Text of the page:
What would you think if you were told that you lived in a world with a large variety of humans—humans of all shapes and sizes that perform all different kinds of jobs that require varying skills and availability in time flow—how would you feel if you found out that everything in that world, despite all the variation, is specifically and intentionally designed to fit, suit and accommodate only one of those types? Everything, even down to the data that is collected about the whole, the data supposedly collected to display the variety, assumed to be inclusive of everyone?
What would you do if you found out that in this world even drugs, medicines, surgeries and medical devices are only tried out and accommodated to that same one type? What would you think if you learned that all the other types and varieties of humans are being prescribed and using the dosage based on the information gathered only on that other one type? What would you think if you learned that even testing for safety in automobiles, factories, workplaces and general public works, even those are also only measured by that same one type?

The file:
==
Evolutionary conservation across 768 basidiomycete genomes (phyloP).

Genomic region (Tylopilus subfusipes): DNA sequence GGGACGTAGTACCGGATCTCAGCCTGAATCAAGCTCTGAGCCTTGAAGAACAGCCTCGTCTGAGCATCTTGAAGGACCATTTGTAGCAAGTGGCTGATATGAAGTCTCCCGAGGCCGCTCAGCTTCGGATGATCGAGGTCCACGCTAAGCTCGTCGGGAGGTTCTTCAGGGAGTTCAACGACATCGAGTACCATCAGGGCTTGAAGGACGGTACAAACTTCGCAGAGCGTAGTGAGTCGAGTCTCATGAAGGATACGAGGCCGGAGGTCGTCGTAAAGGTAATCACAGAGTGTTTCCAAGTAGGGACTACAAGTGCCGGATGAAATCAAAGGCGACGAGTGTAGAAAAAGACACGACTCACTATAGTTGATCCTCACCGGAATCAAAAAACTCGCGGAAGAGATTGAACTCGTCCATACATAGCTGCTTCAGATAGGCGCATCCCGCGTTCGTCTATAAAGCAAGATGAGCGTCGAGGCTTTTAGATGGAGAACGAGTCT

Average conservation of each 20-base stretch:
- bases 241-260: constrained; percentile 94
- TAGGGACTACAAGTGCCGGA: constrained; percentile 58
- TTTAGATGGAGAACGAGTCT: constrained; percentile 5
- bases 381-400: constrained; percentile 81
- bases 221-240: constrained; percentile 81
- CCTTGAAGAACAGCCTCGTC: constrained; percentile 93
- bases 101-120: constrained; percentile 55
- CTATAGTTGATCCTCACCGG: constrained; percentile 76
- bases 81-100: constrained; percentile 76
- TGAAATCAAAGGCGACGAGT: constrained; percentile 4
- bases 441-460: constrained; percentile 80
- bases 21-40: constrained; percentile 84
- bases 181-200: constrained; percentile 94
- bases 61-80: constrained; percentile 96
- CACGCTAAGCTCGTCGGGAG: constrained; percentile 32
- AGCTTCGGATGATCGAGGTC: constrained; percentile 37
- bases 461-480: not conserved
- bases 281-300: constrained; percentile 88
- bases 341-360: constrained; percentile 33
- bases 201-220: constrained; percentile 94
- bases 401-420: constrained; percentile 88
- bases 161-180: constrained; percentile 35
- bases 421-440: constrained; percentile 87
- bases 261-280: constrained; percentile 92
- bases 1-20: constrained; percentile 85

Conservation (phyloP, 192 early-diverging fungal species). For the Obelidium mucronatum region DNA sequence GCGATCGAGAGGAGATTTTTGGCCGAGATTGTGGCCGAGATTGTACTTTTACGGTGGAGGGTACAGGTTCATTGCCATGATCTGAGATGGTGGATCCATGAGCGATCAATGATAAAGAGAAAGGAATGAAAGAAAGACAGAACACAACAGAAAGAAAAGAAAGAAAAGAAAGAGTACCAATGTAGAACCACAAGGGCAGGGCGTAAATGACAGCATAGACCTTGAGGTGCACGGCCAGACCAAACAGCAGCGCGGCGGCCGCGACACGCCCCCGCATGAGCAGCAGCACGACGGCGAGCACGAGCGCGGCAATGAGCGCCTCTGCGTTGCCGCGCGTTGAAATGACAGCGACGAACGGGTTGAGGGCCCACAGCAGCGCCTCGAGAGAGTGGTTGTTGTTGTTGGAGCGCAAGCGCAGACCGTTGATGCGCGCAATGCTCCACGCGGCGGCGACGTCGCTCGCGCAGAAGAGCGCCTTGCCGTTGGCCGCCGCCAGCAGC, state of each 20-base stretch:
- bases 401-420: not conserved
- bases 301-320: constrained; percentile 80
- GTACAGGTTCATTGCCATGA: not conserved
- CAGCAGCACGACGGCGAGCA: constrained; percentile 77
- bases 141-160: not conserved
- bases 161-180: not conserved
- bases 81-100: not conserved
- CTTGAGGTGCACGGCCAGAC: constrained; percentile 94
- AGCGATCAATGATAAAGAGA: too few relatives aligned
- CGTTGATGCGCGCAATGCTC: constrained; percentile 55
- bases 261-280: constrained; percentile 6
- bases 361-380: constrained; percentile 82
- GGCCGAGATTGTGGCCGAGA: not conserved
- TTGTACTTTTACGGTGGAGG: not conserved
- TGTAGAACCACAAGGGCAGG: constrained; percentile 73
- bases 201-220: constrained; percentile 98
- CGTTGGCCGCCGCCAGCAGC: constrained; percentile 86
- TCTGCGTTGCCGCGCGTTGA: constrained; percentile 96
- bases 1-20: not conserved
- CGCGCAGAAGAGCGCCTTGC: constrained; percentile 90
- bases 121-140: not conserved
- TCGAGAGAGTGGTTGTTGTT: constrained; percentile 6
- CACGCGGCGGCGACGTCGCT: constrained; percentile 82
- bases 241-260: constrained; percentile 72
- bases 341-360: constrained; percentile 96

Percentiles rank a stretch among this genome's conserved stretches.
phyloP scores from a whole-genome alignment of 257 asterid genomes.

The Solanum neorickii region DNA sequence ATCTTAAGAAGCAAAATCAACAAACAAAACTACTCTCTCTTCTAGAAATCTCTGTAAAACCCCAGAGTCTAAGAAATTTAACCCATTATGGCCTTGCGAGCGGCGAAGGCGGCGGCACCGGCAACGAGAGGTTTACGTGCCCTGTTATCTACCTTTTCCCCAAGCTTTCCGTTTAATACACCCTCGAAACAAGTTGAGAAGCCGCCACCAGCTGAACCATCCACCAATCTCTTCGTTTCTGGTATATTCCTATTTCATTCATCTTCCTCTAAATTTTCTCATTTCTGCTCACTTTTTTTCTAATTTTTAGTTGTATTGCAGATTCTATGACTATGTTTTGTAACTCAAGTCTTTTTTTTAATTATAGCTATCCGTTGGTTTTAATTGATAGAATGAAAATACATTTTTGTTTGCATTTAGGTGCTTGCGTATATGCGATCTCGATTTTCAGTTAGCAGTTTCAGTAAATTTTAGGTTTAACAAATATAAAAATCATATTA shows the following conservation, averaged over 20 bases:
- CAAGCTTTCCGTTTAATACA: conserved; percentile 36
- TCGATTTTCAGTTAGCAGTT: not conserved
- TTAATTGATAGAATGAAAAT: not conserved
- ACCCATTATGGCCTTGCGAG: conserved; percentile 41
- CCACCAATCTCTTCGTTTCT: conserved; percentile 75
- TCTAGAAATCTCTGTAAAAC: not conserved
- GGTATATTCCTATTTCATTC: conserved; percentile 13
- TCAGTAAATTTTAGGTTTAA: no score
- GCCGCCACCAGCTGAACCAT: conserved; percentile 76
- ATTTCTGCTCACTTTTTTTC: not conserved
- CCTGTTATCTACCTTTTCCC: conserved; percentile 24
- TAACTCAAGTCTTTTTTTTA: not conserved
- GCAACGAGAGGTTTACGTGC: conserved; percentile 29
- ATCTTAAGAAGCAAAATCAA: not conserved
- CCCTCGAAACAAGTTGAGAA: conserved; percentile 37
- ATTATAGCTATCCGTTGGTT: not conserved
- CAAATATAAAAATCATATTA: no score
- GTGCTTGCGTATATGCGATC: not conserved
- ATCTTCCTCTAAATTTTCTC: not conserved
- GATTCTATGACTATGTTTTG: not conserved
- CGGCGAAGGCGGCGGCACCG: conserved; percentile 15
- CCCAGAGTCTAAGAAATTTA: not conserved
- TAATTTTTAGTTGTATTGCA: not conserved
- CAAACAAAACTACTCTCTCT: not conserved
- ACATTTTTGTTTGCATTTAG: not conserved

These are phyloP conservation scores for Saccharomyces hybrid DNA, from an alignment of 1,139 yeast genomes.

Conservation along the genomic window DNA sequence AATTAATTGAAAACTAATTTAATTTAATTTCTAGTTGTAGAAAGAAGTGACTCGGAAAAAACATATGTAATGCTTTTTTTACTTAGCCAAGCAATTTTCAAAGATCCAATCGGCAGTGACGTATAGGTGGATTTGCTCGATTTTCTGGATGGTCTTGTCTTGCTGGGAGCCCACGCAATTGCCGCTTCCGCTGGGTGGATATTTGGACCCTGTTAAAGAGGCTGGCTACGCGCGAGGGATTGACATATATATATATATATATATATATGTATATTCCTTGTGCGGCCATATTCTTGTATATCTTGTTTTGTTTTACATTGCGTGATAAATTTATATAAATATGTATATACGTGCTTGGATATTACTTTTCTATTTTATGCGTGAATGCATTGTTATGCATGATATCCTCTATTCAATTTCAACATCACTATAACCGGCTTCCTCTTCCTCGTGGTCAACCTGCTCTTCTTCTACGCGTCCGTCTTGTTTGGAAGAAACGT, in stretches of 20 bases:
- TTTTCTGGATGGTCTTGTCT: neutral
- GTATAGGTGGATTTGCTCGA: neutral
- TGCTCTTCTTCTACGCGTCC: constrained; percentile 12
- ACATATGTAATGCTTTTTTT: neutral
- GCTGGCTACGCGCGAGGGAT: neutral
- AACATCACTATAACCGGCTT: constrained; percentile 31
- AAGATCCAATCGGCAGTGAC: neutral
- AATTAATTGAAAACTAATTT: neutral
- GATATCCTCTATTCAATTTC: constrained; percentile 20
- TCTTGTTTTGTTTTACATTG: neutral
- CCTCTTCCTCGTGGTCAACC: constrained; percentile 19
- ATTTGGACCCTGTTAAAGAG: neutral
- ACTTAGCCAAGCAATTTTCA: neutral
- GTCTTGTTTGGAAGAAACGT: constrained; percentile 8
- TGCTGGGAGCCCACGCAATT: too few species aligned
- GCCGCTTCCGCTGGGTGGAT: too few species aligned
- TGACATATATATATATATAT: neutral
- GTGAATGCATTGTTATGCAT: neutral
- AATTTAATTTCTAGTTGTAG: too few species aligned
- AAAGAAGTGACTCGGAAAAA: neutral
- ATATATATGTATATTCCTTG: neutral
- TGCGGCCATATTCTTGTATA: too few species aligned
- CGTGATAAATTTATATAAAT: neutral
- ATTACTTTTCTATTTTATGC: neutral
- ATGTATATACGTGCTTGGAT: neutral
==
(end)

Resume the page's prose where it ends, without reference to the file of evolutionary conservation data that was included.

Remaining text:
What would you think if you heard everything in that world is catered to that one type right down to the temperature of public spaces, the plowing of public streets, the design of living spaces, chairs, tables, couches, scissors, tools, and that everyone but this one type is considered an aberration and therefore left out of the equations?
This is, in fact, the reality that we are currently living. Everything is tailored to, built to, suited to, designed to, tested on men and it is a certain type of man. This is called the “male default.” And all the missing data is called the “gender data gap.”